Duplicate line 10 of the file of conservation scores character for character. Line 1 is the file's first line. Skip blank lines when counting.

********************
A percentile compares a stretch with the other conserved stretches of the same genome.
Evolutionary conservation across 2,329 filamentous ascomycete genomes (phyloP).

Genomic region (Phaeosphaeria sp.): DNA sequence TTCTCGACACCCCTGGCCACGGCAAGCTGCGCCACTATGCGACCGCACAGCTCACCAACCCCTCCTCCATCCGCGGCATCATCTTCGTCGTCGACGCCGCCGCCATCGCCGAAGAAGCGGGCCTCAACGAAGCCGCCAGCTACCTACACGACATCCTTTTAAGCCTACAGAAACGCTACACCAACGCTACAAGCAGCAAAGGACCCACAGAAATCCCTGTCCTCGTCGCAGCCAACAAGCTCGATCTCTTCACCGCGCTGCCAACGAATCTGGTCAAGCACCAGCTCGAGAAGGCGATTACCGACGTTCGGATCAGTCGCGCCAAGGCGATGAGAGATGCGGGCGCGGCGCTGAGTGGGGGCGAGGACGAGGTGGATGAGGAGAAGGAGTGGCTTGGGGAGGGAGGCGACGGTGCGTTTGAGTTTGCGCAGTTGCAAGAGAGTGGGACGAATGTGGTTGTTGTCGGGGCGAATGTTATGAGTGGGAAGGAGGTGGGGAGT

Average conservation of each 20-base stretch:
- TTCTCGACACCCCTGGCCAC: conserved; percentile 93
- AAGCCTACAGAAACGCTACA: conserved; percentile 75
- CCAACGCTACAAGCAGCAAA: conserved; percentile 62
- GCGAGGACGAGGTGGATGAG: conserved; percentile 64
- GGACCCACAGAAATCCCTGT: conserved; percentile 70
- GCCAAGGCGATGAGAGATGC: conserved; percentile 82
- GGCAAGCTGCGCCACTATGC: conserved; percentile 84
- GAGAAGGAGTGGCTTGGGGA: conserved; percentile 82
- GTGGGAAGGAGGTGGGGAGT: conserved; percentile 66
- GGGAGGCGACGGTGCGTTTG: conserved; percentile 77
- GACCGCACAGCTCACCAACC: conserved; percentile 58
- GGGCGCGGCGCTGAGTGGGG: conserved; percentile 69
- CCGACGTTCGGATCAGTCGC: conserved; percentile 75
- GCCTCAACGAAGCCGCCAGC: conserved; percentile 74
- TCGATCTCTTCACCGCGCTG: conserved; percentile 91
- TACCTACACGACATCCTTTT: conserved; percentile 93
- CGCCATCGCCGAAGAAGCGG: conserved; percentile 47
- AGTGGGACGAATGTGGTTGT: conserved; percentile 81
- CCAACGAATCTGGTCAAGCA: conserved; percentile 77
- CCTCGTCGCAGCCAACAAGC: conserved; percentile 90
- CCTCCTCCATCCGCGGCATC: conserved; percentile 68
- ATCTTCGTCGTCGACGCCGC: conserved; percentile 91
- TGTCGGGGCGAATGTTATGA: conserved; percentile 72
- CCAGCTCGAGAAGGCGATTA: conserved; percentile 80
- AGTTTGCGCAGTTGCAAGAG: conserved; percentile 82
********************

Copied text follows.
- GCCAAGGCGATGAGAGATGC: conserved; percentile 82